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Despite geopolitical risks, ICRA pegs India’s Q1 growth at 13%


Despite geopolitical risks, ICRA pegs India’s Q1 growth at 13%Despite geopolitical risks, ICRA pegs India’s Q1 growth at 13%Even as news of the economy is getting more somber, investment and credit rating agency ICRA has projected that the first quarter of the current fiscal is likely to show 12 to 13 per cent growth. It makes this upbeat assessment even as wholesale price inflation has shot up to 15 per cent and the rupee is depreciating to record lows. It is joined in its more positive outlook by the central bank which has termed the Indian economy’s recovery as remaining ‘resilient’ despite global headwinds. ICRA has based its forecast for the first quarter (April to June 2022) on its business activity index showing the second highest reading for the past 13 months. The agency’s business activity monitor at 115.7 was roughly 16 per cent higher than a year ago or pre-Covid levels. The situation is expected to persist in May, leading to an overall growth of up to 12 to 13 per cent. But annual growth, it has noted, may moderate to about 7.2 per cent. ICRA which is a joint venture between Moody’s and some Indian commercial banks and financial service companies has pegged inflation to range in the region of 6 to 6.5 per cent during the year. The main worries are rising fuel prices and the impact of the conflict in Ukraine. What is significant about the agency’s assessment is that it indicates that business operations have been going ahead rather rapidly even though geopolitical developments have cast a pall over the economic outlook for the year. It is not just the war in Ukraine, but other factors like the Covid-related movement curbs in China and the tightening money supply policy of the US Federal Reserve is also affecting normal trade and industry. As far as the war is concerned, the biggest impact has been on global oil markets which have been hardening consistently over the past few months. The benchmark Brent crude prices are hovering in the region of 100 dollars per barrel. This is significantly lower than the dire predictions made earlier that these would cross 130 dollars per barrel after the conflict began in the Ukraine. But it is still far higher than the budgetary assumptions of 70 to 80 dollars per barrel made by policymakers in this country. The soaring crude oil prices have translated into enhanced retail prices for petrol, diesel and LPG. This in turn has had a cascading effect on prices as any hike in diesel prices impacts transport of all commodities. The pass-through effect of fuel price increases has led to headline inflation reaching as high as 7.8 per cent in April. The central bank reacted by shifting its focus from growth to inflation and raising interest rates for the first time in four years. Fuel is not the only area where prices have risen beyond expectations owing to the conflict in Europe. Food prices have also shot up with edible oils leading the way owing to shortages in global availability. Rising wheat prices have pushed the government to restrict exports though this could affect farmers’ incomes in the short run. Sunflower oil supplies from the Ukraine have been curtailed and the situation has worsened with Indonesia imposing an embargo on sales. Manufacturers are also facing shortages of critical raw materials and components due to global supply chain disruptions. These have pushed up prices of several products including semi-conductors. The net result has been lower output of many industrial products including automobiles despite the robust demand. Another export-oriented industry now facing problems is the gem and jewellery sector. It is facing difficulties in procuring rough diamonds which are largely sourced from Russia. On the positive side, however, prices of some raw materials like aluminium and iron ore have declined in world markets. Even some precious metals like palladium are no longer ruling at record levels as was the case immediately after the Ukraine conflict began. At the same time, the problem of Covid-related curbs in China is also affecting global supply chains. Availability of components from that country has faced disruption, affecting industries here. Yet another factor affecting the economy right now is the tightening money policy of the US Federal Reserve that has led to foreign institutional investors withdrawing funds from stock markets here. Though this has created volatility, fortunately markets had factored in this development several months ago. Even rupee depreciation is not causing as much concern as in the past owing to the country’s comfortable foreign exchange reserves. These are in the region of 600 billion dollars, covering about ten months worth of imports. ICRA’s assessment is significant in this context as it notes that despite all the numerous geopolitical factors, business activity remained at a relatively high level in April with momentum set to continue in May. It reflects the fact that trade and industry has been on a revival path over the past few months. The question is, will this revival of business activity continue apace during the rest of the current fiscal. Much will depend on whether inflationary pressures can be contained even as the central bank has begun to play its role by raising interest rates. The government, on its part, would do well to cut excise duties on oil products as a way of reducing the impact of high fuel prices on the economy. This is feasible right now as revenue collections are buoyant both in terms of direct and indirect taxes. It has to be conceded, of course, that inflation is a global phenomenon right now and India is bound to be caught in the same turmoil as the rest of the world. Yet cutting taxes on oil products remains a viable option and it is high time for the government to take this bold step which could be a game changer in containing inflationary pressures on the economy.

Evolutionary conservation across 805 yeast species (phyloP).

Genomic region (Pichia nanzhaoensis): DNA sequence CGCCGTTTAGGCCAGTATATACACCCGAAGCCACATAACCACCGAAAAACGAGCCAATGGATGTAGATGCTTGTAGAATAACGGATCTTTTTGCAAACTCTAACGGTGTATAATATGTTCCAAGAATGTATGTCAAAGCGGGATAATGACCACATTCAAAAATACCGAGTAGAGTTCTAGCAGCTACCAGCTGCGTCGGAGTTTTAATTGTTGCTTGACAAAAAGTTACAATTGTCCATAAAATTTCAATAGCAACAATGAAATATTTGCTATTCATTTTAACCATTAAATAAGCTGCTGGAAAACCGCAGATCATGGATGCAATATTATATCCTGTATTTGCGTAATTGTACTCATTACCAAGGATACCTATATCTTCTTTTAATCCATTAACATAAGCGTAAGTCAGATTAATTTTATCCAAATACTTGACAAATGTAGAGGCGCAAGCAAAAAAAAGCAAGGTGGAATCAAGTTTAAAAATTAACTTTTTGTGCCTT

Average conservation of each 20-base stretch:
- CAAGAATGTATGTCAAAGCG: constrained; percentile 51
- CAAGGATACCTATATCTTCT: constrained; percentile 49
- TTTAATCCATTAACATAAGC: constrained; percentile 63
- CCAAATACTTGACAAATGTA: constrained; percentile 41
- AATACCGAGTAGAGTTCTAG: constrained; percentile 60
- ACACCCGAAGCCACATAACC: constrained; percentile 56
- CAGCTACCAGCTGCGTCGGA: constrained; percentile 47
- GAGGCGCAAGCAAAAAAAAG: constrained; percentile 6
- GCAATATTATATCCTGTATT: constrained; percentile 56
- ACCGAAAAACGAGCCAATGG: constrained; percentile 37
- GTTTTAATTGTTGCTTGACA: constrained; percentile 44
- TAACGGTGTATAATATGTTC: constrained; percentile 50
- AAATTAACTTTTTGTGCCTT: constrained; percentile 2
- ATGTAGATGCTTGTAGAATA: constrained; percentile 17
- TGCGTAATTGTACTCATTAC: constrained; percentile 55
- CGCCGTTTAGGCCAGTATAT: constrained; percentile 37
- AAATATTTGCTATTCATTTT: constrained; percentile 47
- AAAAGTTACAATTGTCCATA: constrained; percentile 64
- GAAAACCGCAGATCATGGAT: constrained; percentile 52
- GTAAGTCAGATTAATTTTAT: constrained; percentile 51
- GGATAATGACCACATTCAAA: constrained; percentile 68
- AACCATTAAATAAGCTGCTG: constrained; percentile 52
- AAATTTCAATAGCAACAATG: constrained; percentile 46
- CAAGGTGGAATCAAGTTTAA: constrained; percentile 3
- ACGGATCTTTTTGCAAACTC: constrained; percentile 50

From: thehansindia